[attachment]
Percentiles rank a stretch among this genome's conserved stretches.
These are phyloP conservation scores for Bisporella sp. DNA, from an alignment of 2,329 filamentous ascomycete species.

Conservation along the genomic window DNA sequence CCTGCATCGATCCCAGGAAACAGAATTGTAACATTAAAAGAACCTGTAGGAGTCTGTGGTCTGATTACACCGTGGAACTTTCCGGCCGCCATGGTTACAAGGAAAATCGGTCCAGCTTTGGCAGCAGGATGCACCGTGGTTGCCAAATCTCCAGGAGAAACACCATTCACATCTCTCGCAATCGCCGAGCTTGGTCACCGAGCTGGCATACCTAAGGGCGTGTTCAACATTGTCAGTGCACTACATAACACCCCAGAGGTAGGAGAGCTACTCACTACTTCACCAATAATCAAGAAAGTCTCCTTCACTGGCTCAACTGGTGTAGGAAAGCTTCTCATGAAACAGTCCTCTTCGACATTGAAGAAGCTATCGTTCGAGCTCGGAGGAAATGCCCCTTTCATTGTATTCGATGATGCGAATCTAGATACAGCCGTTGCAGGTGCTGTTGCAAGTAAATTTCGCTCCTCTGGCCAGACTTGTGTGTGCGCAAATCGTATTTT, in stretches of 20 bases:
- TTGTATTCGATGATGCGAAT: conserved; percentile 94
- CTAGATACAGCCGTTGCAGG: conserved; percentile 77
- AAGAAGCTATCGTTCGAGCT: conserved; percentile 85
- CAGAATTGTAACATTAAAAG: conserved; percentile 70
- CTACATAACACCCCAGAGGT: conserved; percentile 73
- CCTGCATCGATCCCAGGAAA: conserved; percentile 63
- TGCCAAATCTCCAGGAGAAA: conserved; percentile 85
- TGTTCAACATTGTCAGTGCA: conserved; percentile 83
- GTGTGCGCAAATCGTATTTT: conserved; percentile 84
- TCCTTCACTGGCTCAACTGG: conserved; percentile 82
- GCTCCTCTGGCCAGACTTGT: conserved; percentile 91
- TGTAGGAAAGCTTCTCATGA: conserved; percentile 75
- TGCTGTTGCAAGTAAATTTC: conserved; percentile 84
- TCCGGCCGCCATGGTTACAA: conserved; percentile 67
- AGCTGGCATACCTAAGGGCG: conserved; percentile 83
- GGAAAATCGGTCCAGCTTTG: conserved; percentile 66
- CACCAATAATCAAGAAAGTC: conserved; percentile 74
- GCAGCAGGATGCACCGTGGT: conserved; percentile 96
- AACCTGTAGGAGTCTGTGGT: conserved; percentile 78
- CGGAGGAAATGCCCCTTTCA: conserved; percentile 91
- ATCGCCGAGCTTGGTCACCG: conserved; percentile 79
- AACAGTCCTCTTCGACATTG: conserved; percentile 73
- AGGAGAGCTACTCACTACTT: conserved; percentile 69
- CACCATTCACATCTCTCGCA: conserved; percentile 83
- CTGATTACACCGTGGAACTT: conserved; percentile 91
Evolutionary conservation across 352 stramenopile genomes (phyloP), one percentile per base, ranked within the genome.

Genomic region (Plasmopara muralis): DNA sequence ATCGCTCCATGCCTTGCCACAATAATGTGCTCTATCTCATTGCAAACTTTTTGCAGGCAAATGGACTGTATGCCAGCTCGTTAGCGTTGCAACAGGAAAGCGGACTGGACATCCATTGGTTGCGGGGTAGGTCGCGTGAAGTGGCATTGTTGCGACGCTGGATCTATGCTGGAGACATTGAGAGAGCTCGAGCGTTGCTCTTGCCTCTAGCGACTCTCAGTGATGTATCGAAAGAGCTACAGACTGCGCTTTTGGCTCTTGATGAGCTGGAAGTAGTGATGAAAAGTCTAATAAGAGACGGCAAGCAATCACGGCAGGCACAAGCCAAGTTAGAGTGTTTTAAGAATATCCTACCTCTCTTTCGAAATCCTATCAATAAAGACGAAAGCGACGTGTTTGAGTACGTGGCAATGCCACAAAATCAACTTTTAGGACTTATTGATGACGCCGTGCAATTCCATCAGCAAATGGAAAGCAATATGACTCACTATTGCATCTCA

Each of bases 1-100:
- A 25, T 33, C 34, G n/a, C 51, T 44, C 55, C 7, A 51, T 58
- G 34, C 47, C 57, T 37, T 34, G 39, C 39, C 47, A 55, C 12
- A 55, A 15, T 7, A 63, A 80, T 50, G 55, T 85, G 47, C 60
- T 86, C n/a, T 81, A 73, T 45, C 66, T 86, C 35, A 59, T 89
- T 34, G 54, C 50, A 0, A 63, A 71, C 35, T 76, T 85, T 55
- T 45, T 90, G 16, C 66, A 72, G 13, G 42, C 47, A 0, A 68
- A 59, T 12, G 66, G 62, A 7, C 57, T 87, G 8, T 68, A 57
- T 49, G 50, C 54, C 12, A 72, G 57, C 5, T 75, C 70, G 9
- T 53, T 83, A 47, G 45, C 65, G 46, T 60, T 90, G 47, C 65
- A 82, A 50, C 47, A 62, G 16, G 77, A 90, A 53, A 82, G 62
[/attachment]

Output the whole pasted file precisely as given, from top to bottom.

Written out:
Percentiles rank a stretch among this genome's conserved stretches.
These are phyloP conservation scores for Bisporella sp. DNA, from an alignment of 2,329 filamentous ascomycete species.

Conservation along the genomic window DNA sequence CCTGCATCGATCCCAGGAAACAGAATTGTAACATTAAAAGAACCTGTAGGAGTCTGTGGTCTGATTACACCGTGGAACTTTCCGGCCGCCATGGTTACAAGGAAAATCGGTCCAGCTTTGGCAGCAGGATGCACCGTGGTTGCCAAATCTCCAGGAGAAACACCATTCACATCTCTCGCAATCGCCGAGCTTGGTCACCGAGCTGGCATACCTAAGGGCGTGTTCAACATTGTCAGTGCACTACATAACACCCCAGAGGTAGGAGAGCTACTCACTACTTCACCAATAATCAAGAAAGTCTCCTTCACTGGCTCAACTGGTGTAGGAAAGCTTCTCATGAAACAGTCCTCTTCGACATTGAAGAAGCTATCGTTCGAGCTCGGAGGAAATGCCCCTTTCATTGTATTCGATGATGCGAATCTAGATACAGCCGTTGCAGGTGCTGTTGCAAGTAAATTTCGCTCCTCTGGCCAGACTTGTGTGTGCGCAAATCGTATTTT, in stretches of 20 bases:
- TTGTATTCGATGATGCGAAT: conserved; percentile 94
- CTAGATACAGCCGTTGCAGG: conserved; percentile 77
- AAGAAGCTATCGTTCGAGCT: conserved; percentile 85
- CAGAATTGTAACATTAAAAG: conserved; percentile 70
- CTACATAACACCCCAGAGGT: conserved; percentile 73
- CCTGCATCGATCCCAGGAAA: conserved; percentile 63
- TGCCAAATCTCCAGGAGAAA: conserved; percentile 85
- TGTTCAACATTGTCAGTGCA: conserved; percentile 83
- GTGTGCGCAAATCGTATTTT: conserved; percentile 84
- TCCTTCACTGGCTCAACTGG: conserved; percentile 82
- GCTCCTCTGGCCAGACTTGT: conserved; percentile 91
- TGTAGGAAAGCTTCTCATGA: conserved; percentile 75
- TGCTGTTGCAAGTAAATTTC: conserved; percentile 84
- TCCGGCCGCCATGGTTACAA: conserved; percentile 67
- AGCTGGCATACCTAAGGGCG: conserved; percentile 83
- GGAAAATCGGTCCAGCTTTG: conserved; percentile 66
- CACCAATAATCAAGAAAGTC: conserved; percentile 74
- GCAGCAGGATGCACCGTGGT: conserved; percentile 96
- AACCTGTAGGAGTCTGTGGT: conserved; percentile 78
- CGGAGGAAATGCCCCTTTCA: conserved; percentile 91
- ATCGCCGAGCTTGGTCACCG: conserved; percentile 79
- AACAGTCCTCTTCGACATTG: conserved; percentile 73
- AGGAGAGCTACTCACTACTT: conserved; percentile 69
- CACCATTCACATCTCTCGCA: conserved; percentile 83
- CTGATTACACCGTGGAACTT: conserved; percentile 91
Evolutionary conservation across 352 stramenopile genomes (phyloP), one percentile per base, ranked within the genome.

Genomic region (Plasmopara muralis): DNA sequence ATCGCTCCATGCCTTGCCACAATAATGTGCTCTATCTCATTGCAAACTTTTTGCAGGCAAATGGACTGTATGCCAGCTCGTTAGCGTTGCAACAGGAAAGCGGACTGGACATCCATTGGTTGCGGGGTAGGTCGCGTGAAGTGGCATTGTTGCGACGCTGGATCTATGCTGGAGACATTGAGAGAGCTCGAGCGTTGCTCTTGCCTCTAGCGACTCTCAGTGATGTATCGAAAGAGCTACAGACTGCGCTTTTGGCTCTTGATGAGCTGGAAGTAGTGATGAAAAGTCTAATAAGAGACGGCAAGCAATCACGGCAGGCACAAGCCAAGTTAGAGTGTTTTAAGAATATCCTACCTCTCTTTCGAAATCCTATCAATAAAGACGAAAGCGACGTGTTTGAGTACGTGGCAATGCCACAAAATCAACTTTTAGGACTTATTGATGACGCCGTGCAATTCCATCAGCAAATGGAAAGCAATATGACTCACTATTGCATCTCA

Each of bases 1-100:
- A 25, T 33, C 34, G n/a, C 51, T 44, C 55, C 7, A 51, T 58
- G 34, C 47, C 57, T 37, T 34, G 39, C 39, C 47, A 55, C 12
- A 55, A 15, T 7, A 63, A 80, T 50, G 55, T 85, G 47, C 60
- T 86, C n/a, T 81, A 73, T 45, C 66, T 86, C 35, A 59, T 89
- T 34, G 54, C 50, A 0, A 63, A 71, C 35, T 76, T 85, T 55
- T 45, T 90, G 16, C 66, A 72, G 13, G 42, C 47, A 0, A 68
- A 59, T 12, G 66, G 62, A 7, C 57, T 87, G 8, T 68, A 57
- T 49, G 50, C 54, C 12, A 72, G 57, C 5, T 75, C 70, G 9
- T 53, T 83, A 47, G 45, C 65, G 46, T 60, T 90, G 47, C 65
- A 82, A 50, C 47, A 62, G 16, G 77, A 90, A 53, A 82, G 62